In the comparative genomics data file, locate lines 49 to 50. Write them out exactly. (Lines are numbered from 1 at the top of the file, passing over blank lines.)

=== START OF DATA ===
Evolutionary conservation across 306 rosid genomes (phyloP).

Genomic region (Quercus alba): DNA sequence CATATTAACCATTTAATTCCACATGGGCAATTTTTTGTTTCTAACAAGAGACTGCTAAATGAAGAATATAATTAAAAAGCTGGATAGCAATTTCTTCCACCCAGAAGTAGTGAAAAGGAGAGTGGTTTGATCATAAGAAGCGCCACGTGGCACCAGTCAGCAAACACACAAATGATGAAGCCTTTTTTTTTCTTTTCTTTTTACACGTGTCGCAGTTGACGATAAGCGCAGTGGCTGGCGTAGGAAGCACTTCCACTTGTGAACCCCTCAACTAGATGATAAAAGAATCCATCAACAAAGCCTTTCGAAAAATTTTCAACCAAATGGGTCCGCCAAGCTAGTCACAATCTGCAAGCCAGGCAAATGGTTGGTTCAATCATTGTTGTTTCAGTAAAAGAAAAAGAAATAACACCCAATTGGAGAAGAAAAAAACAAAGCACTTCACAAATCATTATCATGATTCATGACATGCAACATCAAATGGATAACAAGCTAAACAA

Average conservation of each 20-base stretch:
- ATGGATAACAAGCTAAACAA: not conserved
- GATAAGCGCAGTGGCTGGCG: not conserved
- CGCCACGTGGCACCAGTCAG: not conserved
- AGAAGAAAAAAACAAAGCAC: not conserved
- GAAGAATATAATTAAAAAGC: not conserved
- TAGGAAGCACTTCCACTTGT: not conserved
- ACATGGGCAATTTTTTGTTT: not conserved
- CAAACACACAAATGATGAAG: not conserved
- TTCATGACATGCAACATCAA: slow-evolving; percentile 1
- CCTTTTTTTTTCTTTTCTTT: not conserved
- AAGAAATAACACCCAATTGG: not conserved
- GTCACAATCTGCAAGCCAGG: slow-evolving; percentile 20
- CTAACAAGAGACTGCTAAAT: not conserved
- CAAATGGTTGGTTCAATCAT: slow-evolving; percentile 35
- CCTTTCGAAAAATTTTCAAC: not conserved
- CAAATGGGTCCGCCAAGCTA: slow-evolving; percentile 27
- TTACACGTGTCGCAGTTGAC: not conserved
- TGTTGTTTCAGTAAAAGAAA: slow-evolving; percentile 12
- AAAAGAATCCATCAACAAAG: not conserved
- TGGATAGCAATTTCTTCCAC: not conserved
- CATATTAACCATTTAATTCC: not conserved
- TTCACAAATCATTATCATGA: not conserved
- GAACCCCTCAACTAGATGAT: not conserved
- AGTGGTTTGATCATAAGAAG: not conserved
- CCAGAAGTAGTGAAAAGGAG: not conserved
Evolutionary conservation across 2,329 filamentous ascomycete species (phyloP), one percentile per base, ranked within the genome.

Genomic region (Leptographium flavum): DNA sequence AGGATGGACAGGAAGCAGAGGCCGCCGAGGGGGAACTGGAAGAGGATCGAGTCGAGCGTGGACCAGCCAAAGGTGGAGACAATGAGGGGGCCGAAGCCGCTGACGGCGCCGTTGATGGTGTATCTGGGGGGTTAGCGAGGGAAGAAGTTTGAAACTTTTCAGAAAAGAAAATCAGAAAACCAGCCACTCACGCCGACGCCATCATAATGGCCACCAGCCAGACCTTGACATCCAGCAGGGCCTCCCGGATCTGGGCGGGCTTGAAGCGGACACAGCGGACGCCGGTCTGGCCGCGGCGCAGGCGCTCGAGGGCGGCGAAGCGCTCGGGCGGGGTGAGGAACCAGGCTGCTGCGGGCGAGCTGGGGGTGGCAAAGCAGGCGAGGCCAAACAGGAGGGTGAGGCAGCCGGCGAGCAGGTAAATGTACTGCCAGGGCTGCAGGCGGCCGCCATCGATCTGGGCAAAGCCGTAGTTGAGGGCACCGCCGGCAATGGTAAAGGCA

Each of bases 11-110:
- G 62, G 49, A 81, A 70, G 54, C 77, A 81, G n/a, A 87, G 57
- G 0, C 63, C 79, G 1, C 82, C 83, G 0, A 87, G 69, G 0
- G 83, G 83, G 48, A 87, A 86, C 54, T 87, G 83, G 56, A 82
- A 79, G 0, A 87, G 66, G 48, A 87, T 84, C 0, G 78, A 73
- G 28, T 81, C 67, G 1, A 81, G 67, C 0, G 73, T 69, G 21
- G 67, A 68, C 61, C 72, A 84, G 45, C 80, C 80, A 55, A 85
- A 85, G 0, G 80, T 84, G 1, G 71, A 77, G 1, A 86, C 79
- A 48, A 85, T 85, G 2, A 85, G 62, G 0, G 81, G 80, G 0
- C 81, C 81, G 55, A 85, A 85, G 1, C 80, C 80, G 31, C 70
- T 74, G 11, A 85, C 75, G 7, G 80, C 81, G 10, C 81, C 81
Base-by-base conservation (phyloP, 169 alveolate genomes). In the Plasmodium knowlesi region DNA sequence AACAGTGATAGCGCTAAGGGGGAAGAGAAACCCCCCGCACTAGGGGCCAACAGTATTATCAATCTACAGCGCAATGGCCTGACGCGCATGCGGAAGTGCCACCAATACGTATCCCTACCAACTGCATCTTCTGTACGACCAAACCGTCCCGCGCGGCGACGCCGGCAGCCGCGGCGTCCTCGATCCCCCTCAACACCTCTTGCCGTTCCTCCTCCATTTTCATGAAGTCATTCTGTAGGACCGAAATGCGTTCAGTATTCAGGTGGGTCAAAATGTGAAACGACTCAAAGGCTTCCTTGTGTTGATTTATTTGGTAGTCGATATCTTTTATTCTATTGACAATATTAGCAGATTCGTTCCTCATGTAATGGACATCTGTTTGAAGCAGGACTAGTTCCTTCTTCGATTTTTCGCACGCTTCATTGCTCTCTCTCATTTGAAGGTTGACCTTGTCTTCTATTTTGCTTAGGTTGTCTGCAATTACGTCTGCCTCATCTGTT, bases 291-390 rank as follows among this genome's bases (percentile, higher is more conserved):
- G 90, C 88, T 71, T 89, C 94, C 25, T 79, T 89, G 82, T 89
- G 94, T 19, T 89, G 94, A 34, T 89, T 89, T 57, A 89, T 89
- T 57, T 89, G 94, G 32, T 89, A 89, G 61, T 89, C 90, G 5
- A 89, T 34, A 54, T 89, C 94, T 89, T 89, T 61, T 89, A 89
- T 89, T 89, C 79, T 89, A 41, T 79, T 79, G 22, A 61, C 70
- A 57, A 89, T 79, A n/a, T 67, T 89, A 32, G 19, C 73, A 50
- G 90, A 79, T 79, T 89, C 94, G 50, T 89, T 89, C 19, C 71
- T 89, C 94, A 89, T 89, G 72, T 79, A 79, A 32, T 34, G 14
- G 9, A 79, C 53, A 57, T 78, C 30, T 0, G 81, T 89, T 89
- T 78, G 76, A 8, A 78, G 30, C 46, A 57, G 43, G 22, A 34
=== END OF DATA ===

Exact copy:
- G 90, A 79, T 79, T 89, C 94, G 50, T 89, T 89, C 19, C 71
- T 89, C 94, A 89, T 89, G 72, T 79, A 79, A 32, T 34, G 14